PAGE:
Mesmerizing lost scents and contextualising fragrances
Perfume making is an art. But the skillset has two sides to it; the magic of the nose and the strength of science. But ‘scent’ implies so much more. It is hot! Our sense of smell tells us if you like someone, something, someplace, it even tells you that you have found your mating partner with a solid gene pool.
Today synthetic biology companies are trying to extract perfumes from extinct flowers and trees. As smell is a transporter of our memories, we wonder… would we have any memories popping up wearing ‘Eau de Prehistoire’? And if we can deduct smells from the past, could we try to synthesize ‘tomorrows smell’ ?
We can imagine the smell of tomorrow being light, non-tangible and neutral, but also one based on past experiences and what-ifs. The smell of the future might scare us, causing a ‘flight’ reaction as it reminds us of change, and change is uncomfortable- but something of optimism and progression.
Smell as an Icon
Smell and perfume has been around for several millennia and remains iconic and an influencer today. In this century, the likes of Coco Chanel commissioned Ernest Beaux to create a perfume for the House of Chanel. Originally, as a gift to clients of Chanel, but the popularity of the perfume prompted the House of Chanel to offer it for retail sale in 1922. 95 years later, a bottle sells every 55seconds around the world.
The Mirage Casino started to use casino floor aromas in 1992, movie theatres smell like popcorn, some stores seduce their customers with pumped fragrances, and the cleaning lady knows the jazz of a clean smell.
Smell is a wonderful Venetian masquerade; we never know what is hiding underneath it.
Roja Dove once famously said, “I can’t go on the Tube, because its horrible for me, like listening to 10,000 pieces of music at one time”. Dove, and his extrasensory ‘nose’ have helped catapult fragrance to a new heightened awareness and meaning.
As an example, a client recently described the fragrance he wore for his wedding day and why, we were fascinated that this was selected with as much care and attention as all the other details of the big day- and viewed as a lasting memory and something that would retain association with the monumental occasion.
If we agree that the senses, particularly smell, is so evocative in creating ‘context’, why is it not used more? We believe it should be. All the senses actually, should be considered when designing a retail environment- to humanize it- we live in a digital world and we become closer to subconsciously ‘being digital’, so the retail experience needs to be ‘extraordinary’, and the senses including smell, plays a vital role in providing context- in the form of mood, memory and association.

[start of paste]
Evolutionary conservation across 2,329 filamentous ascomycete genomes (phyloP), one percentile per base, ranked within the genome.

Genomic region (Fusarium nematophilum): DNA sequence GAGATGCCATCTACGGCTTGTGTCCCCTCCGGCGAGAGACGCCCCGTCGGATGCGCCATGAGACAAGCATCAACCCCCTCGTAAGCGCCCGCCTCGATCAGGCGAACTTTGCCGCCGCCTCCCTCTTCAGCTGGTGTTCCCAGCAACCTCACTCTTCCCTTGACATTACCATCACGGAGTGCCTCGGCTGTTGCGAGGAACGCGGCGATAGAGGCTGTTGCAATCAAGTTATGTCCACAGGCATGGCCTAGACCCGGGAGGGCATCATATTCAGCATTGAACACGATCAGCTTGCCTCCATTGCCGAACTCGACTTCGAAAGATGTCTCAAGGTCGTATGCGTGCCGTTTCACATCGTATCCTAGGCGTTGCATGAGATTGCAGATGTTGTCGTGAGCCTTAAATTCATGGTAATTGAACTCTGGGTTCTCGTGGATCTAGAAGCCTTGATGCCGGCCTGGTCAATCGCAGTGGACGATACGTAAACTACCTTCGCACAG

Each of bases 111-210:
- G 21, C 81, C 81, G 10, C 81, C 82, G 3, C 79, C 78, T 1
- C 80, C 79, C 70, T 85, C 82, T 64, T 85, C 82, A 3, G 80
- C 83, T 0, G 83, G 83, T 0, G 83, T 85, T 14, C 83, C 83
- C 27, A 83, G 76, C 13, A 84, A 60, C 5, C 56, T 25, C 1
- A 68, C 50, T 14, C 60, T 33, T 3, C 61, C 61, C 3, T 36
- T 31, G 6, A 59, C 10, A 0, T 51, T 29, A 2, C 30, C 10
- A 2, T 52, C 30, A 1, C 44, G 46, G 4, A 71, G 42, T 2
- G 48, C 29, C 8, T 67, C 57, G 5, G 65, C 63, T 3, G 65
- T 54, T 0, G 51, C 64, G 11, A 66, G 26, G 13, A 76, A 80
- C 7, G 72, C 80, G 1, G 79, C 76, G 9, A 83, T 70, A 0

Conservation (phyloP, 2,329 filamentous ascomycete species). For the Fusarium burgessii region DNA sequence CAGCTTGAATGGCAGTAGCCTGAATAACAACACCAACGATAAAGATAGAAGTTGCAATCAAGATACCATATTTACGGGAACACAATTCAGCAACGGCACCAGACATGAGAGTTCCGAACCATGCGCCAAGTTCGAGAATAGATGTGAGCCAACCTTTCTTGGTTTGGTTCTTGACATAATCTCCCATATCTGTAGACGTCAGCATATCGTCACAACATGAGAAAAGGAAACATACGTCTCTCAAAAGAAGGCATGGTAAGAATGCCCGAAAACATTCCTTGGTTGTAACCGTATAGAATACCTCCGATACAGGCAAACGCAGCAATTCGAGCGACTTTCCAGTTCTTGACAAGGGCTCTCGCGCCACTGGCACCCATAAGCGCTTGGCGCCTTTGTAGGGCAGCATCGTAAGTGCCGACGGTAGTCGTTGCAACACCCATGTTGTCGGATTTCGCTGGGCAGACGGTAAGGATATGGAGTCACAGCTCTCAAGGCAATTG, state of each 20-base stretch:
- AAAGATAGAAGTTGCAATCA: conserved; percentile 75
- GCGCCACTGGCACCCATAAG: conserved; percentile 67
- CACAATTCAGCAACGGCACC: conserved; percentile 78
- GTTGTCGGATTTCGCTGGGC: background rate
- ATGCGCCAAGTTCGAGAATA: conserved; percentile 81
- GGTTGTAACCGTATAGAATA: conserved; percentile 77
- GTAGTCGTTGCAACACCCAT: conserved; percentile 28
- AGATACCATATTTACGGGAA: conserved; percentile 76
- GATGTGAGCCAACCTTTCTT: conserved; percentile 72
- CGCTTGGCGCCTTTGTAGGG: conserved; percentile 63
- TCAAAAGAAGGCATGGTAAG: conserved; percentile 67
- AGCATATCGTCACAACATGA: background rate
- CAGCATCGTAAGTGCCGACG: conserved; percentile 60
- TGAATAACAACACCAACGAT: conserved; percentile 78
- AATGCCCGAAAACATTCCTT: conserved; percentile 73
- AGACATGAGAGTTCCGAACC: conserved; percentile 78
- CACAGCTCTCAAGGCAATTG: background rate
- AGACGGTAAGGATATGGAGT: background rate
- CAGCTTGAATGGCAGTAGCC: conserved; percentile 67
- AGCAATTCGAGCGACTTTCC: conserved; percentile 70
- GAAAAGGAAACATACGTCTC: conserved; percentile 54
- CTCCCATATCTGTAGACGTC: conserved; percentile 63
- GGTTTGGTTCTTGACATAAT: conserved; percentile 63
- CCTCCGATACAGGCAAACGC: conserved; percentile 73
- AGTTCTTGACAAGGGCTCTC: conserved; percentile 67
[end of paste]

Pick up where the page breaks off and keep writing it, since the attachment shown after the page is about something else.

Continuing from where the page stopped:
And this doesn’t need to be limited to the physical store. Hush (online womenswear brand) sprays a scent on the packaging of every product before sending it out to their customers- although an online purchase, this brand considers the moment of receiving and opening the purchase- and sees the importance of smell, and have developed an emotive ‘scent association’ with their brand.
The divergent nature of modern retailing demands holistic and omnichannel thinking to create true brand equity.
The process of buying shouldn’t be navigated like a surgical operation. Efficiency and speed do have merit, and limited or recommendations of choice prevails online, but the divergent nature of modern retailing demands holistic and omnichannel thinking to create true brand equity.
Smelling like roses
Worth approximately £32.8 billion, the global fragrance market is predicted to grow to £35.1 billion by 2020.
What scent is your brand?
And today, on National Fragrance Day, its worth pausing and thinking not just about the fragrance on your skin or that’s enveloping your room, but what scent is your brand?
Get in touch with us…about your brand.